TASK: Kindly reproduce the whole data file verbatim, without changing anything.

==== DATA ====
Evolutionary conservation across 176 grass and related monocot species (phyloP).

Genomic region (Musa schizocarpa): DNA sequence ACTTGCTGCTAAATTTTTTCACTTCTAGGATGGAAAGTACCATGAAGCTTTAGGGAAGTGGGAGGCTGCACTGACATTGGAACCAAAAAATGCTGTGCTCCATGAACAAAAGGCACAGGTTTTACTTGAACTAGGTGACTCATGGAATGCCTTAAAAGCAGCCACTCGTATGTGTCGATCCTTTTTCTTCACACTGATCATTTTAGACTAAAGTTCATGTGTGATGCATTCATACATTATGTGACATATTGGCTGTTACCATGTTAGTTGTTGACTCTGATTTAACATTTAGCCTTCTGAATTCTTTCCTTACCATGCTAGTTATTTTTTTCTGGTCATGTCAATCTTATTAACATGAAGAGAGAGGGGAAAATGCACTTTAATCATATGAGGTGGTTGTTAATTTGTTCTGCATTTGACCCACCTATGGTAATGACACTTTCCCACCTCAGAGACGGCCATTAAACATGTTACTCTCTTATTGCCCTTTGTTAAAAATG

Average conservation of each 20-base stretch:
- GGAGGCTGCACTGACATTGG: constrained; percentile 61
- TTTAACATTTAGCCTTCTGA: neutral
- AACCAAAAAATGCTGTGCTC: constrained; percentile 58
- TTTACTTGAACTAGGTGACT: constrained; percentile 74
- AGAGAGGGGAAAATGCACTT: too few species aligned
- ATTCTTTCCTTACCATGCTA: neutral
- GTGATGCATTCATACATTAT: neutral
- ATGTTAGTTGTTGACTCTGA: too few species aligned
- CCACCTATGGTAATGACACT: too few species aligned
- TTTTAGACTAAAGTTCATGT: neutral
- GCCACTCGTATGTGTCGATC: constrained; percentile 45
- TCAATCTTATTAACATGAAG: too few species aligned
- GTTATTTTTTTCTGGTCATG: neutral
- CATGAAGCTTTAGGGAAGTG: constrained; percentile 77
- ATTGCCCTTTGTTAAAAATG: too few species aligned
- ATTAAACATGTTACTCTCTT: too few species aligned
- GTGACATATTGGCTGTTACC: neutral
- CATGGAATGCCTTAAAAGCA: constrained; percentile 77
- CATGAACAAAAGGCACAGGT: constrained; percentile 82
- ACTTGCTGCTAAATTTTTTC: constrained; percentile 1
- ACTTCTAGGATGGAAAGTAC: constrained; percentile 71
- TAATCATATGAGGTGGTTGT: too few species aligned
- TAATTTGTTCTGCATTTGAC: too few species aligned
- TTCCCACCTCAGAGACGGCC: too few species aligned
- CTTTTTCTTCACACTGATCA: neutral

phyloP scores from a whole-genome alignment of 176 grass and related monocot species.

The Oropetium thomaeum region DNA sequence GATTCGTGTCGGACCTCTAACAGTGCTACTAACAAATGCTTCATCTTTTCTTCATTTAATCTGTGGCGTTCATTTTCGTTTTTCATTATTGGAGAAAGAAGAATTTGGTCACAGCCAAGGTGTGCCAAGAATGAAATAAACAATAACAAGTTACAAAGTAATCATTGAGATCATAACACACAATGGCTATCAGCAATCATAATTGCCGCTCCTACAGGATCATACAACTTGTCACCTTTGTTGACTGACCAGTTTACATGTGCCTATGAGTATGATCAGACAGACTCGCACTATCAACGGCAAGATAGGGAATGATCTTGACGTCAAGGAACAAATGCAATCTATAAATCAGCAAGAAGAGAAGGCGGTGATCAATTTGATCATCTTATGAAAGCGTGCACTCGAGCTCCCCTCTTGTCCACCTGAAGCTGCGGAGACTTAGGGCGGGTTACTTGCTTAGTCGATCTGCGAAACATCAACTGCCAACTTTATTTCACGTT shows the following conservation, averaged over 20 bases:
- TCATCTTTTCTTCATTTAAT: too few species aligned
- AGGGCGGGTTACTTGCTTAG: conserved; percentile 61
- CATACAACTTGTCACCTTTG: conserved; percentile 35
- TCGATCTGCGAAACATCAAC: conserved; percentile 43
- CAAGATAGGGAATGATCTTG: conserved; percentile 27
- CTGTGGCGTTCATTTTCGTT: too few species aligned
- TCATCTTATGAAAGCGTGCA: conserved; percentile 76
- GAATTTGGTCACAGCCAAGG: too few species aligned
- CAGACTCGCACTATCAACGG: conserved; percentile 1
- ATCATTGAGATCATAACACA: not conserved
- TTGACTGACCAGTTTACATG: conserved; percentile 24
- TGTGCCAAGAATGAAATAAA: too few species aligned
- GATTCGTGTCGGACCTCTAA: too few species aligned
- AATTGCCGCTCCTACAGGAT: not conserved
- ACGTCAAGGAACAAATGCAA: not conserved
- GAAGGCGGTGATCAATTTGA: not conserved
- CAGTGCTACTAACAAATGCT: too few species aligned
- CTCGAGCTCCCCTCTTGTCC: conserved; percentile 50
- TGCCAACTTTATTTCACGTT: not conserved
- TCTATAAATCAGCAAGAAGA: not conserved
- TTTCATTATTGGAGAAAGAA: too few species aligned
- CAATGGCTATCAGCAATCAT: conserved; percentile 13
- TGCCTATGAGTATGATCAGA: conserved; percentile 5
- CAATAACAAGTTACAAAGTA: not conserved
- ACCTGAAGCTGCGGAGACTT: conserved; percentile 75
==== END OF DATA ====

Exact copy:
Evolutionary conservation across 176 grass and related monocot species (phyloP).

Genomic region (Musa schizocarpa): DNA sequence ACTTGCTGCTAAATTTTTTCACTTCTAGGATGGAAAGTACCATGAAGCTTTAGGGAAGTGGGAGGCTGCACTGACATTGGAACCAAAAAATGCTGTGCTCCATGAACAAAAGGCACAGGTTTTACTTGAACTAGGTGACTCATGGAATGCCTTAAAAGCAGCCACTCGTATGTGTCGATCCTTTTTCTTCACACTGATCATTTTAGACTAAAGTTCATGTGTGATGCATTCATACATTATGTGACATATTGGCTGTTACCATGTTAGTTGTTGACTCTGATTTAACATTTAGCCTTCTGAATTCTTTCCTTACCATGCTAGTTATTTTTTTCTGGTCATGTCAATCTTATTAACATGAAGAGAGAGGGGAAAATGCACTTTAATCATATGAGGTGGTTGTTAATTTGTTCTGCATTTGACCCACCTATGGTAATGACACTTTCCCACCTCAGAGACGGCCATTAAACATGTTACTCTCTTATTGCCCTTTGTTAAAAATG

Average conservation of each 20-base stretch:
- GGAGGCTGCACTGACATTGG: constrained; percentile 61
- TTTAACATTTAGCCTTCTGA: neutral
- AACCAAAAAATGCTGTGCTC: constrained; percentile 58
- TTTACTTGAACTAGGTGACT: constrained; percentile 74
- AGAGAGGGGAAAATGCACTT: too few species aligned
- ATTCTTTCCTTACCATGCTA: neutral
- GTGATGCATTCATACATTAT: neutral
- ATGTTAGTTGTTGACTCTGA: too few species aligned
- CCACCTATGGTAATGACACT: too few species aligned
- TTTTAGACTAAAGTTCATGT: neutral
- GCCACTCGTATGTGTCGATC: constrained; percentile 45
- TCAATCTTATTAACATGAAG: too few species aligned
- GTTATTTTTTTCTGGTCATG: neutral
- CATGAAGCTTTAGGGAAGTG: constrained; percentile 77
- ATTGCCCTTTGTTAAAAATG: too few species aligned
- ATTAAACATGTTACTCTCTT: too few species aligned
- GTGACATATTGGCTGTTACC: neutral
- CATGGAATGCCTTAAAAGCA: constrained; percentile 77
- CATGAACAAAAGGCACAGGT: constrained; percentile 82
- ACTTGCTGCTAAATTTTTTC: constrained; percentile 1
- ACTTCTAGGATGGAAAGTAC: constrained; percentile 71
- TAATCATATGAGGTGGTTGT: too few species aligned
- TAATTTGTTCTGCATTTGAC: too few species aligned
- TTCCCACCTCAGAGACGGCC: too few species aligned
- CTTTTTCTTCACACTGATCA: neutral

phyloP scores from a whole-genome alignment of 176 grass and related monocot species.

The Oropetium thomaeum region DNA sequence GATTCGTGTCGGACCTCTAACAGTGCTACTAACAAATGCTTCATCTTTTCTTCATTTAATCTGTGGCGTTCATTTTCGTTTTTCATTATTGGAGAAAGAAGAATTTGGTCACAGCCAAGGTGTGCCAAGAATGAAATAAACAATAACAAGTTACAAAGTAATCATTGAGATCATAACACACAATGGCTATCAGCAATCATAATTGCCGCTCCTACAGGATCATACAACTTGTCACCTTTGTTGACTGACCAGTTTACATGTGCCTATGAGTATGATCAGACAGACTCGCACTATCAACGGCAAGATAGGGAATGATCTTGACGTCAAGGAACAAATGCAATCTATAAATCAGCAAGAAGAGAAGGCGGTGATCAATTTGATCATCTTATGAAAGCGTGCACTCGAGCTCCCCTCTTGTCCACCTGAAGCTGCGGAGACTTAGGGCGGGTTACTTGCTTAGTCGATCTGCGAAACATCAACTGCCAACTTTATTTCACGTT shows the following conservation, averaged over 20 bases:
- TCATCTTTTCTTCATTTAAT: too few species aligned
- AGGGCGGGTTACTTGCTTAG: conserved; percentile 61
- CATACAACTTGTCACCTTTG: conserved; percentile 35
- TCGATCTGCGAAACATCAAC: conserved; percentile 43
- CAAGATAGGGAATGATCTTG: conserved; percentile 27
- CTGTGGCGTTCATTTTCGTT: too few species aligned
- TCATCTTATGAAAGCGTGCA: conserved; percentile 76
- GAATTTGGTCACAGCCAAGG: too few species aligned
- CAGACTCGCACTATCAACGG: conserved; percentile 1
- ATCATTGAGATCATAACACA: not conserved
- TTGACTGACCAGTTTACATG: conserved; percentile 24
- TGTGCCAAGAATGAAATAAA: too few species aligned
- GATTCGTGTCGGACCTCTAA: too few species aligned
- AATTGCCGCTCCTACAGGAT: not conserved
- ACGTCAAGGAACAAATGCAA: not conserved
- GAAGGCGGTGATCAATTTGA: not conserved
- CAGTGCTACTAACAAATGCT: too few species aligned
- CTCGAGCTCCCCTCTTGTCC: conserved; percentile 50
- TGCCAACTTTATTTCACGTT: not conserved
- TCTATAAATCAGCAAGAAGA: not conserved
- TTTCATTATTGGAGAAAGAA: too few species aligned
- CAATGGCTATCAGCAATCAT: conserved; percentile 13
- TGCCTATGAGTATGATCAGA: conserved; percentile 5
- CAATAACAAGTTACAAAGTA: not conserved
- ACCTGAAGCTGCGGAGACTT: conserved; percentile 75